Jump to content
Keatah

Decisive moment you had to get a PC.

Recommended Posts

Posted (edited)

What was the decisive & defining moment you said to yourself, "I gotta get a PC!" ??

 

Mine was a "slow brew", but there was a tipping point. So, it began in the Apple II era with flight simulators. Like A2-FS1 and then Flight Simulator II & Jet on the Apple II again. I was a flunky for wireframe graphics. They had an aura of sophistication and professionalism I would personally not measure up to till years later. Anyhow, there's only so much you can do with a 1MHz 6502 and no graphics or sound co-processors. I wanted "more" hardware. At the time my choices would have been a Mac, IIgs, Amiga, or 286-class machine. All too expensive, so I got the Amiga and thoroughly enjoyed JET and FlightSimulator II there.

 

Seeing that there was no upgrade path to real "hi-res" on the Amiga, let alone the Apple II except for a one-off niche card called SecondSight, I started thinking about the PC in general.

 

Then I played flight sim on the PC, a 286 Packard Bell and was blown away by the high-res graphics. 640x480 or 800x600, or even 1024x768. I was not impressed with EGA/VGA colors, not wowed by the solid filled-in graphics with hidden-line removal, no none of that. I had seen it all before on the Amiga. But the PC's sharp nearly jaggie-free hi-res graphics were alluring and screamed Pro-Level!

 

There were thousands of hardware combinations already available. Even in the 286 era. And this overwhelmed my still immature and infantile post-teen brain. But I oohed and ahhed over the AT&T machines running the XENIX OS and Leading Edge "workstations". They looked so professional. And the TEXT MODE resolutions and sharpness and raw speed was inspiring. This was real-computer stuff, professional stuff! But it was not a defining moment. And these rigs were still thousands of dollars.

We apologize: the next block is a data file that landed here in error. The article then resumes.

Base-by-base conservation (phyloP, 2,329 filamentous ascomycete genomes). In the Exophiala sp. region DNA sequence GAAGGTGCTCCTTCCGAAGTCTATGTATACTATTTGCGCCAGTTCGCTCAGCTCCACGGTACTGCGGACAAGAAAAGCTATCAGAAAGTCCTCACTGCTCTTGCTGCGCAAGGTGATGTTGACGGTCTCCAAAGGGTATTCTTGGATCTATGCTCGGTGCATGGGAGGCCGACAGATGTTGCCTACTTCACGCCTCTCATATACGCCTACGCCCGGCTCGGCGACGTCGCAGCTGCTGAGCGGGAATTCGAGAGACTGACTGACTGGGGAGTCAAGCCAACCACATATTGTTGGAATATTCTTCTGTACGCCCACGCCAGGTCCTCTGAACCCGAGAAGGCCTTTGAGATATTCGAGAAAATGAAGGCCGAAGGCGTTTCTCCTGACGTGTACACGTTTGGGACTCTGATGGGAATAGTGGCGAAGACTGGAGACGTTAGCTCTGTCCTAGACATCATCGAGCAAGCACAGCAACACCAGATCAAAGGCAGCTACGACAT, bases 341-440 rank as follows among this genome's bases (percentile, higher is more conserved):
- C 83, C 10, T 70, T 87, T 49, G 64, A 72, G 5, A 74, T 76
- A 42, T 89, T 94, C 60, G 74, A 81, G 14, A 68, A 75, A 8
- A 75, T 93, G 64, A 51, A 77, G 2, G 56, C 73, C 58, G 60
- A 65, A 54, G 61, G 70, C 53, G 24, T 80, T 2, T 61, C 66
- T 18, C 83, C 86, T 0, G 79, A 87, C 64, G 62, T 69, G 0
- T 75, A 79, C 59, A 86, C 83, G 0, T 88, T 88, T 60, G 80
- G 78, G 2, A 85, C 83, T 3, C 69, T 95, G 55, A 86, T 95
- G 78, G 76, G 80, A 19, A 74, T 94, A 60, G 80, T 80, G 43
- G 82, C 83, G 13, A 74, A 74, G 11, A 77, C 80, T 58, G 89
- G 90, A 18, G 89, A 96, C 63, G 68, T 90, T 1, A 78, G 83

If I had the money then I might have splurged, but I didn't, and it was for the better. I got into college and skipped over the 286 and 386 generations. I mooched off of buddies' 286 machines though. It was horribly complex, I didn't understand DOS (like I do now) from my ass or a hole in the ground. And I most definitely didn't understand the industry or any of the hardware architecture. No. A 286 or 386 would be wasted on me other than crappy CGA/EGA/VGA gaming. In school labs and classrooms we all used 286 or 8086 machines. And I continued to be awed by the speed at which text was processed. It was just like the Apple II and not bit-mapped like the rapidly-becoming-underpowered Amiga.

 

So. Comes around the early 1990's, 92 maybe, 93'ish. I've thoroughly outgrown my Apple II. I had it upgraded to the max, hard drive, extra memory, you name it. Upgrading the Amiga was an exercise in futility and money wastage. Everything was hard to find and expensive. Mostly hard to find though. And it still processed text like molasses, not professional.

 

Like reading the Apple II catalogs and literature years ago in the 70's and 80's. I got to doing the same thing with the PC. Visiting CompUSA, Computerland, and others every other day after work - I amassed a lot of brochures and PC World and Byte and PC Magazine magazines. I came across some astronomy software advertisements. It was little more the sky charting and eclipse predicting, constellation tutorials, and planet position plotting. Time & date plots, calendars, stuff from ARC software. I was utterly thunderstruck. Now this. THIS! This is what was exciting! That those basic stargazing activities could be done on a computer with hi-res graphics was beyond flabbergasting. Ohh I had done some of that on the Apple II, but comparatively low-res and slow speeds made it a chore. But still fascinating.

 

Discovering astronomy software on the PC wasn't a revelation in itself. But seeing color plots, and color charts, in easily readable hi-res was. It was how I wanted it to be on the Apple II. But, expecting that on a nearly 15-year old 8-bit architecture wasn't anywhere near reasonable.

 

So reading through the science software catalogs made me all giddy and stuff. My head was spinning in circles while my brain was somersaulting. I finally vowed to start saving. By the time I was done the 486 DX2 class chips were just coming out. In fact I had to wait a few weeks till Gateway had one in stock. I ABSOLUTELY HAD TO HAVE ONE. I still didn't understand much about PC architecture yet, and even less about PC gaming. In fact gaming was not the reason I got a PC at all. Nope. It was all about word processing, astronomy, and hi-res graphics.